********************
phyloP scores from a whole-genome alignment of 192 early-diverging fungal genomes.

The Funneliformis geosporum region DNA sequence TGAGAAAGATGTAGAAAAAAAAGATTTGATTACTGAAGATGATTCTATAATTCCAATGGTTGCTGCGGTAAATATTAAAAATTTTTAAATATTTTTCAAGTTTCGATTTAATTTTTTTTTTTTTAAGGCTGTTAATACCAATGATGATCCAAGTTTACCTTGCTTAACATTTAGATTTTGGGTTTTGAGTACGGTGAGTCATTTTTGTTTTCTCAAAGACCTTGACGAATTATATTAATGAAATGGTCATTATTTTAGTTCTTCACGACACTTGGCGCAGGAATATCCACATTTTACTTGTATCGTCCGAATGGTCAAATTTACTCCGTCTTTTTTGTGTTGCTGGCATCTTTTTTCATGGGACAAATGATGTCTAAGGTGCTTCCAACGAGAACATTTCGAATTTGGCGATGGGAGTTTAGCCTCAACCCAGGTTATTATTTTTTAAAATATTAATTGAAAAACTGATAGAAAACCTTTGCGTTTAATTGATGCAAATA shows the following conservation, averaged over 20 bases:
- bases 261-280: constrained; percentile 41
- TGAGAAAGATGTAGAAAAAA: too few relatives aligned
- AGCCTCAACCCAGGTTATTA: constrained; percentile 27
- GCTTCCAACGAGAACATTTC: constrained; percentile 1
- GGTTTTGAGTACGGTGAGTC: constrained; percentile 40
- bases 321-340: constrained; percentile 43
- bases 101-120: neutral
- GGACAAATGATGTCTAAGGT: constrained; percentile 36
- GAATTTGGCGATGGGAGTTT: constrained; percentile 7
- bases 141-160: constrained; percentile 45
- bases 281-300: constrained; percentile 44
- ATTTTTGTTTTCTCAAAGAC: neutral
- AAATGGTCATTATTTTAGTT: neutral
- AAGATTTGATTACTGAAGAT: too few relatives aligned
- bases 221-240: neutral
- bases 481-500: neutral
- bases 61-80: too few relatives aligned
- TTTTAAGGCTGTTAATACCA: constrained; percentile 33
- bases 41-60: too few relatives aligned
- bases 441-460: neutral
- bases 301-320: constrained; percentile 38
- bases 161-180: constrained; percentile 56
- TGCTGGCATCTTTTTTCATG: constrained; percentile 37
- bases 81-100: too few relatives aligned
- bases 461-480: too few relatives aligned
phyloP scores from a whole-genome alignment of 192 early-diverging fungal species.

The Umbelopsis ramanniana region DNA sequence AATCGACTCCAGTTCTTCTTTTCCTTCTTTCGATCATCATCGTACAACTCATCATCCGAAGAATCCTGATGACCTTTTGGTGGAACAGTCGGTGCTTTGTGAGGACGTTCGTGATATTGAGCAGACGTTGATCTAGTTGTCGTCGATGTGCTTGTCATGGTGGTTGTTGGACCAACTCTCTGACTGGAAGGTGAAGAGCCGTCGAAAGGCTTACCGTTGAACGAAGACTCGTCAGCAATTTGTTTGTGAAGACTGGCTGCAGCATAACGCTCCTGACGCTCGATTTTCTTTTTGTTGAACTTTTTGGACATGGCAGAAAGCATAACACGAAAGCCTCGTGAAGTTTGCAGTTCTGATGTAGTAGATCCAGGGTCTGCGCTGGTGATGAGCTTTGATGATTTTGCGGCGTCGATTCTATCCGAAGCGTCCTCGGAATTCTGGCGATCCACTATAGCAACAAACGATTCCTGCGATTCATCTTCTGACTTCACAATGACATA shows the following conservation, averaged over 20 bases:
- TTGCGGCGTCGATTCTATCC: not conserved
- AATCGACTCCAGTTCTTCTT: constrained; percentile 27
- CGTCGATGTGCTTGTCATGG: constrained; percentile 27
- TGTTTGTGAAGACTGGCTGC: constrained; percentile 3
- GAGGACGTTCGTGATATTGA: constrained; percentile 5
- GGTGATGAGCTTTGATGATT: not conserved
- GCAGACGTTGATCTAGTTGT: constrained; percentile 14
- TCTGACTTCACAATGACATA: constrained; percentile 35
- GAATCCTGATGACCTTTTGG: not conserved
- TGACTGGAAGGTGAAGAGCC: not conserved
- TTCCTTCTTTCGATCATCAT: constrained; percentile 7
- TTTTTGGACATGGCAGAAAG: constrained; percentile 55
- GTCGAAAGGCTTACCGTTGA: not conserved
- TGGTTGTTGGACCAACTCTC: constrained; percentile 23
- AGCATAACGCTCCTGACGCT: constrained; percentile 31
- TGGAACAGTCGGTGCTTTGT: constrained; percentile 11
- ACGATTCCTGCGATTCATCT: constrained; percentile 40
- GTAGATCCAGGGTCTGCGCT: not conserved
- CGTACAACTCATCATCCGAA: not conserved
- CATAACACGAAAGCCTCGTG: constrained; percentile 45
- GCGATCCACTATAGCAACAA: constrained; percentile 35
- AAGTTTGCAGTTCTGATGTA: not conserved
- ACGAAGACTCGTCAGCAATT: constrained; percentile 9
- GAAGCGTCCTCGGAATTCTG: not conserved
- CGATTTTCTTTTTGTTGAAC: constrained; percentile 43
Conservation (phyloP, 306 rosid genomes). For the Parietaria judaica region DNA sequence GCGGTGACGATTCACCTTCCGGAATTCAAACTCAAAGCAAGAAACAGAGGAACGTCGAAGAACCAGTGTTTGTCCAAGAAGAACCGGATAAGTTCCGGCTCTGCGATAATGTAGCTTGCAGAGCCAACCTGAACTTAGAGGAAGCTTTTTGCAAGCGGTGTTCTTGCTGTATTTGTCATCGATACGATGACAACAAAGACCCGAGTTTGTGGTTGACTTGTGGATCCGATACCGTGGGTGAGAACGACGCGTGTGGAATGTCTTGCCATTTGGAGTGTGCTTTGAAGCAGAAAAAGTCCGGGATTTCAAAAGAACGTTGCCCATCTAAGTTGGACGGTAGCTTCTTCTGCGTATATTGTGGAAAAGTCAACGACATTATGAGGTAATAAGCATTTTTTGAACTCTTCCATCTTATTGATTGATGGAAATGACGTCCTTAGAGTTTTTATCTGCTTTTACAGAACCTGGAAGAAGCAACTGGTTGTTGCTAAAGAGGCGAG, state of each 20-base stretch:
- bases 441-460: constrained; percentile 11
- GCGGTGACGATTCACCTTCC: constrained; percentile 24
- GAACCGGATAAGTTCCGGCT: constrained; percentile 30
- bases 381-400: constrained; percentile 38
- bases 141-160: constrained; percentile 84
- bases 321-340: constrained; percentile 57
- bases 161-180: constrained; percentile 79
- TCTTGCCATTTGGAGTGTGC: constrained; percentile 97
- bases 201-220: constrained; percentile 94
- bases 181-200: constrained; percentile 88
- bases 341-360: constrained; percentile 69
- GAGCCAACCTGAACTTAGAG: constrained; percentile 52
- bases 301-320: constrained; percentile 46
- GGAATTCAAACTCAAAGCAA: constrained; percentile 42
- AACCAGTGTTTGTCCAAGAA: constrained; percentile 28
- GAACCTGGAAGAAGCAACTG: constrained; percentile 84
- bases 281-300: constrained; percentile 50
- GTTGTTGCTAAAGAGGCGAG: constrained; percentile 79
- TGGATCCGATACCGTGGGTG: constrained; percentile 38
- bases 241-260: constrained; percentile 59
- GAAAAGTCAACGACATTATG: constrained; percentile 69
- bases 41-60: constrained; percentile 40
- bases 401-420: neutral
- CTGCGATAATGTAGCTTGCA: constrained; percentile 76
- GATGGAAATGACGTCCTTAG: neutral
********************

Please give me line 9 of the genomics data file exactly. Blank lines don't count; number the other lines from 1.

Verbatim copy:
- bases 101-120: neutral